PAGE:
Joseph Pulitzer, Jr.

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Joseph Pulitzer III (May 13, 1913 – May 26, 1993) grandson of the famous newsman Joseph Pulitzer, was himself publisher of the St. Louis Post-Dispatch for 38 years and one of the most famous newsmen of the day. For 31 years he chaired the board which was responsible for awarding the Pulitzer Prize, and from 1955 -1993 he was chairman of the Pulitzer Publishing Company.

Born in Saint Louis, Missouri, he was a graduate of the St. Mark's School and Harvard University, Joseph Pulitzer III ran the St. Louis Post-Dispatch through the social and political challenges of the 20th century while holding fast to the liberal vision set out by his grandfather in 1907. His paper was among the first to oppose war in Vietnam.

He also served as chairman of the Pulitzer Prize Board at Columbia University for thirty-one years. The board, which had been established by his grandfather, was responsible for awarding the coveted annual prizes in journalism, letters, and music.[1]

In addition to his reputation as a newsman, Pulitzer was also known for his collection of contemporary art, regarded as one of the largest and finest in the world.[2] In 2008, his second wife, Emily Rauh Pulitzer, gave a gift of 31 major works of modern and contemporary art and $45 million to the Harvard Art Museum. In announcing the gift, the museum also announced that between 1953 and 2005 it had received gifts of 43 other modern and contemporary works from Pulitzer and his first wife, Louise Vauclain Pulitzer, who died in 1968, and from Pulitzer and his second wife.[3]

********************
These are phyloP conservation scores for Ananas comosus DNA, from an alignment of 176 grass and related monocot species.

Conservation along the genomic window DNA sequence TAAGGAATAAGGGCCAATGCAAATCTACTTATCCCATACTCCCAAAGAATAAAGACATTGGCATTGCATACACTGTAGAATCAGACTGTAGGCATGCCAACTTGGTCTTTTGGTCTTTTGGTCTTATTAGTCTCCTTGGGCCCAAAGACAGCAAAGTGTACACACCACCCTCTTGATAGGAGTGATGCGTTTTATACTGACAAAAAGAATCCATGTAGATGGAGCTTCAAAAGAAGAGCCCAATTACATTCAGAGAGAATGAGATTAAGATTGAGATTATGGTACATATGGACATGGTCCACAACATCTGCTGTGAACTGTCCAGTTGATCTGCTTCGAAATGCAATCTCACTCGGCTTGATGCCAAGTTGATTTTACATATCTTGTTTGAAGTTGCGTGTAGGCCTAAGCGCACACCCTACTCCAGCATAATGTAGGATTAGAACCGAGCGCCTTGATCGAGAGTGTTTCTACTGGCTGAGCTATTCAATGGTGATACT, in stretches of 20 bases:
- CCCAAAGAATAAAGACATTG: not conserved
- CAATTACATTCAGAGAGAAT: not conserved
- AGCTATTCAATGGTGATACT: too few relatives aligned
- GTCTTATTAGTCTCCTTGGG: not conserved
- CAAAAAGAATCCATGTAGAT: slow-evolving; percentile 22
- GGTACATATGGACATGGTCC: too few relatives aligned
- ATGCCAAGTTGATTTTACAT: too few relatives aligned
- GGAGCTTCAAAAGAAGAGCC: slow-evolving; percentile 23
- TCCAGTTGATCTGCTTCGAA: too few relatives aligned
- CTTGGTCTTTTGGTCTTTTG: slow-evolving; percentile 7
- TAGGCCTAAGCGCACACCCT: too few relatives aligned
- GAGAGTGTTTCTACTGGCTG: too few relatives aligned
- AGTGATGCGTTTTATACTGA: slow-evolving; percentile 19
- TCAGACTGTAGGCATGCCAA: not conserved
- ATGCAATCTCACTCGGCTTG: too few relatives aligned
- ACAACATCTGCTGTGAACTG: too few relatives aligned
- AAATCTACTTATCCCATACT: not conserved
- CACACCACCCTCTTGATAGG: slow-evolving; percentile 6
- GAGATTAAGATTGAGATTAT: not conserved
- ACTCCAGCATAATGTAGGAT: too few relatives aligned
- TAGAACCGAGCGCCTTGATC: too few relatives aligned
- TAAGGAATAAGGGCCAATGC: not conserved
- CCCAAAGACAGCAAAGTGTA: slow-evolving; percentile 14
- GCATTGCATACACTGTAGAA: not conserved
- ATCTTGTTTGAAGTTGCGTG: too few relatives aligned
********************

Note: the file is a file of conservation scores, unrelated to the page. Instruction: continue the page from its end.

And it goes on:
Pulitzer died at his home in the Central West End of St. Louis from colon cancer.[4] He was 80.

See also

Further reading

  • Roy Malone, "A pot of gold: Joseph Pulitzer, Jr. and the Post-Dispatch", St. Louis Journalism Review, February 1, 2006
  • Joseph Pulitzer Oral History Interview, 1978-01-11, conducted by Dennis Barrie, Smithsonian Archives of American Art


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  4. The Pulitzer Organization


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